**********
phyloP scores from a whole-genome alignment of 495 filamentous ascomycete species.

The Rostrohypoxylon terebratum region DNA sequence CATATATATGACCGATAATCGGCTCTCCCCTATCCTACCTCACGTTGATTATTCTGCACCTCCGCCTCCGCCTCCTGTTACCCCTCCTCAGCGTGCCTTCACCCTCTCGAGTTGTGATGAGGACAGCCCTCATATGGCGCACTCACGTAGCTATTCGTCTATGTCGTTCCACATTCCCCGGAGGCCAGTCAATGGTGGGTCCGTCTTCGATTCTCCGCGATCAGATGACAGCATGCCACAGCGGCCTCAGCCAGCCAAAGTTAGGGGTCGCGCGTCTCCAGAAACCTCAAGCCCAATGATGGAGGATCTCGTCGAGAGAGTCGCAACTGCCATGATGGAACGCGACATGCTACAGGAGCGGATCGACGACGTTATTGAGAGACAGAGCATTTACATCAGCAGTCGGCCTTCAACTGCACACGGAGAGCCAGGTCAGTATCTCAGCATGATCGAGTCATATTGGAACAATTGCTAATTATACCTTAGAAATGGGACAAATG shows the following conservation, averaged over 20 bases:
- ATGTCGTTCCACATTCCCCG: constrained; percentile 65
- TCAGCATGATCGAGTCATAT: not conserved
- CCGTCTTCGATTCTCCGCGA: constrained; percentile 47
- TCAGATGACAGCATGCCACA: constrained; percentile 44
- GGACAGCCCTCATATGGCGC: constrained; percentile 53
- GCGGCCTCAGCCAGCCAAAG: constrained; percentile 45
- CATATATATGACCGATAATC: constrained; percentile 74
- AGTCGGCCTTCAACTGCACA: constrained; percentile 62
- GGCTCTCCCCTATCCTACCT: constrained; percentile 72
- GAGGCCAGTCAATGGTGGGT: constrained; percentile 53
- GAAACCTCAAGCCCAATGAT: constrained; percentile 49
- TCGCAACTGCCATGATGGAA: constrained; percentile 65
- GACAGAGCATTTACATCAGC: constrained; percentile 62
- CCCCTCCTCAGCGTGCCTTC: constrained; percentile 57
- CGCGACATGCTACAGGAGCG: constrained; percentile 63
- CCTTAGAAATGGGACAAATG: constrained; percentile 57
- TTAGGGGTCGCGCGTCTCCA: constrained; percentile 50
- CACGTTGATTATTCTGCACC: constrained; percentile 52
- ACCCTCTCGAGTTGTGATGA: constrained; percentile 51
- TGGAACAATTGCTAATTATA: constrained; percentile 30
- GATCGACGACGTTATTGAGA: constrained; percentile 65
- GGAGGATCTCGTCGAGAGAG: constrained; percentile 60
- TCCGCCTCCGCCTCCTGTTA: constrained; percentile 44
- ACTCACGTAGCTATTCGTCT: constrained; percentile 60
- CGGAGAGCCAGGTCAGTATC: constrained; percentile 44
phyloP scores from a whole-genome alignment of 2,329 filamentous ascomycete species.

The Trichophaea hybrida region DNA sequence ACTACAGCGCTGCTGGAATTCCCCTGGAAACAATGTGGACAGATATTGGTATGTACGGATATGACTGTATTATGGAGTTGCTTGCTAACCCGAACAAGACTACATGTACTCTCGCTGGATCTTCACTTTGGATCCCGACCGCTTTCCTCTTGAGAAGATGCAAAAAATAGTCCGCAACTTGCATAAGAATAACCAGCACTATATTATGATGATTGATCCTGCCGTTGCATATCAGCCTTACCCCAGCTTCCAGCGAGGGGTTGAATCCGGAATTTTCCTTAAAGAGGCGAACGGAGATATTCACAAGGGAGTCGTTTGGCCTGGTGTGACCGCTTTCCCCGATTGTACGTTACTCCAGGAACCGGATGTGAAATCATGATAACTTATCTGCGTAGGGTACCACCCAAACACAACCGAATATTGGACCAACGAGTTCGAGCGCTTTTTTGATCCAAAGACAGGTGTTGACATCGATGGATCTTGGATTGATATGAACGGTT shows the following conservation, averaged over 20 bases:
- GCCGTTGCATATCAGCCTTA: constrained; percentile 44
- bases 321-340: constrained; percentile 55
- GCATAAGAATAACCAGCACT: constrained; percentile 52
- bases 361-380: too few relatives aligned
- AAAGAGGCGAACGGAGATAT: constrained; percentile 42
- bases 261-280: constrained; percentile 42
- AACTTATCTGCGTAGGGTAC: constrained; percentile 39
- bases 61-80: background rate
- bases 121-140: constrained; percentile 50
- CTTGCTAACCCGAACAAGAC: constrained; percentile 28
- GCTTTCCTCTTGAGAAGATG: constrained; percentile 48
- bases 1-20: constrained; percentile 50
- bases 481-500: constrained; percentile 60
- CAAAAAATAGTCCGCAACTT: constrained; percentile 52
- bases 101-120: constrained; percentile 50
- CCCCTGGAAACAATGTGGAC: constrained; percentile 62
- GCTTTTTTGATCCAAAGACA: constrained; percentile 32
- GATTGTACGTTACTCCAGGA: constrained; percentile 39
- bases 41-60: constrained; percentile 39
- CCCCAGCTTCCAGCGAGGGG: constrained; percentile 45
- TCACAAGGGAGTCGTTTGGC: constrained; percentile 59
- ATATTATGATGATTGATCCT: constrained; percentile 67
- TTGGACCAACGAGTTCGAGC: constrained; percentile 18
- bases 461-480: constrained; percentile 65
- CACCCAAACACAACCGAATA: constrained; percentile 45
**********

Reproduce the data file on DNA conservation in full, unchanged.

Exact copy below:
phyloP scores from a whole-genome alignment of 495 filamentous ascomycete species.

The Rostrohypoxylon terebratum region DNA sequence CATATATATGACCGATAATCGGCTCTCCCCTATCCTACCTCACGTTGATTATTCTGCACCTCCGCCTCCGCCTCCTGTTACCCCTCCTCAGCGTGCCTTCACCCTCTCGAGTTGTGATGAGGACAGCCCTCATATGGCGCACTCACGTAGCTATTCGTCTATGTCGTTCCACATTCCCCGGAGGCCAGTCAATGGTGGGTCCGTCTTCGATTCTCCGCGATCAGATGACAGCATGCCACAGCGGCCTCAGCCAGCCAAAGTTAGGGGTCGCGCGTCTCCAGAAACCTCAAGCCCAATGATGGAGGATCTCGTCGAGAGAGTCGCAACTGCCATGATGGAACGCGACATGCTACAGGAGCGGATCGACGACGTTATTGAGAGACAGAGCATTTACATCAGCAGTCGGCCTTCAACTGCACACGGAGAGCCAGGTCAGTATCTCAGCATGATCGAGTCATATTGGAACAATTGCTAATTATACCTTAGAAATGGGACAAATG shows the following conservation, averaged over 20 bases:
- ATGTCGTTCCACATTCCCCG: constrained; percentile 65
- TCAGCATGATCGAGTCATAT: not conserved
- CCGTCTTCGATTCTCCGCGA: constrained; percentile 47
- TCAGATGACAGCATGCCACA: constrained; percentile 44
- GGACAGCCCTCATATGGCGC: constrained; percentile 53
- GCGGCCTCAGCCAGCCAAAG: constrained; percentile 45
- CATATATATGACCGATAATC: constrained; percentile 74
- AGTCGGCCTTCAACTGCACA: constrained; percentile 62
- GGCTCTCCCCTATCCTACCT: constrained; percentile 72
- GAGGCCAGTCAATGGTGGGT: constrained; percentile 53
- GAAACCTCAAGCCCAATGAT: constrained; percentile 49
- TCGCAACTGCCATGATGGAA: constrained; percentile 65
- GACAGAGCATTTACATCAGC: constrained; percentile 62
- CCCCTCCTCAGCGTGCCTTC: constrained; percentile 57
- CGCGACATGCTACAGGAGCG: constrained; percentile 63
- CCTTAGAAATGGGACAAATG: constrained; percentile 57
- TTAGGGGTCGCGCGTCTCCA: constrained; percentile 50
- CACGTTGATTATTCTGCACC: constrained; percentile 52
- ACCCTCTCGAGTTGTGATGA: constrained; percentile 51
- TGGAACAATTGCTAATTATA: constrained; percentile 30
- GATCGACGACGTTATTGAGA: constrained; percentile 65
- GGAGGATCTCGTCGAGAGAG: constrained; percentile 60
- TCCGCCTCCGCCTCCTGTTA: constrained; percentile 44
- ACTCACGTAGCTATTCGTCT: constrained; percentile 60
- CGGAGAGCCAGGTCAGTATC: constrained; percentile 44
phyloP scores from a whole-genome alignment of 2,329 filamentous ascomycete species.

The Trichophaea hybrida region DNA sequence ACTACAGCGCTGCTGGAATTCCCCTGGAAACAATGTGGACAGATATTGGTATGTACGGATATGACTGTATTATGGAGTTGCTTGCTAACCCGAACAAGACTACATGTACTCTCGCTGGATCTTCACTTTGGATCCCGACCGCTTTCCTCTTGAGAAGATGCAAAAAATAGTCCGCAACTTGCATAAGAATAACCAGCACTATATTATGATGATTGATCCTGCCGTTGCATATCAGCCTTACCCCAGCTTCCAGCGAGGGGTTGAATCCGGAATTTTCCTTAAAGAGGCGAACGGAGATATTCACAAGGGAGTCGTTTGGCCTGGTGTGACCGCTTTCCCCGATTGTACGTTACTCCAGGAACCGGATGTGAAATCATGATAACTTATCTGCGTAGGGTACCACCCAAACACAACCGAATATTGGACCAACGAGTTCGAGCGCTTTTTTGATCCAAAGACAGGTGTTGACATCGATGGATCTTGGATTGATATGAACGGTT shows the following conservation, averaged over 20 bases:
- GCCGTTGCATATCAGCCTTA: constrained; percentile 44
- bases 321-340: constrained; percentile 55
- GCATAAGAATAACCAGCACT: constrained; percentile 52
- bases 361-380: too few relatives aligned
- AAAGAGGCGAACGGAGATAT: constrained; percentile 42
- bases 261-280: constrained; percentile 42
- AACTTATCTGCGTAGGGTAC: constrained; percentile 39
- bases 61-80: background rate
- bases 121-140: constrained; percentile 50
- CTTGCTAACCCGAACAAGAC: constrained; percentile 28
- GCTTTCCTCTTGAGAAGATG: constrained; percentile 48
- bases 1-20: constrained; percentile 50
- bases 481-500: constrained; percentile 60
- CAAAAAATAGTCCGCAACTT: constrained; percentile 52
- bases 101-120: constrained; percentile 50
- CCCCTGGAAACAATGTGGAC: constrained; percentile 62
- GCTTTTTTGATCCAAAGACA: constrained; percentile 32
- GATTGTACGTTACTCCAGGA: constrained; percentile 39
- bases 41-60: constrained; percentile 39
- CCCCAGCTTCCAGCGAGGGG: constrained; percentile 45
- TCACAAGGGAGTCGTTTGGC: constrained; percentile 59
- ATATTATGATGATTGATCCT: constrained; percentile 67
- TTGGACCAACGAGTTCGAGC: constrained; percentile 18
- bases 461-480: constrained; percentile 65
- CACCCAAACACAACCGAATA: constrained; percentile 45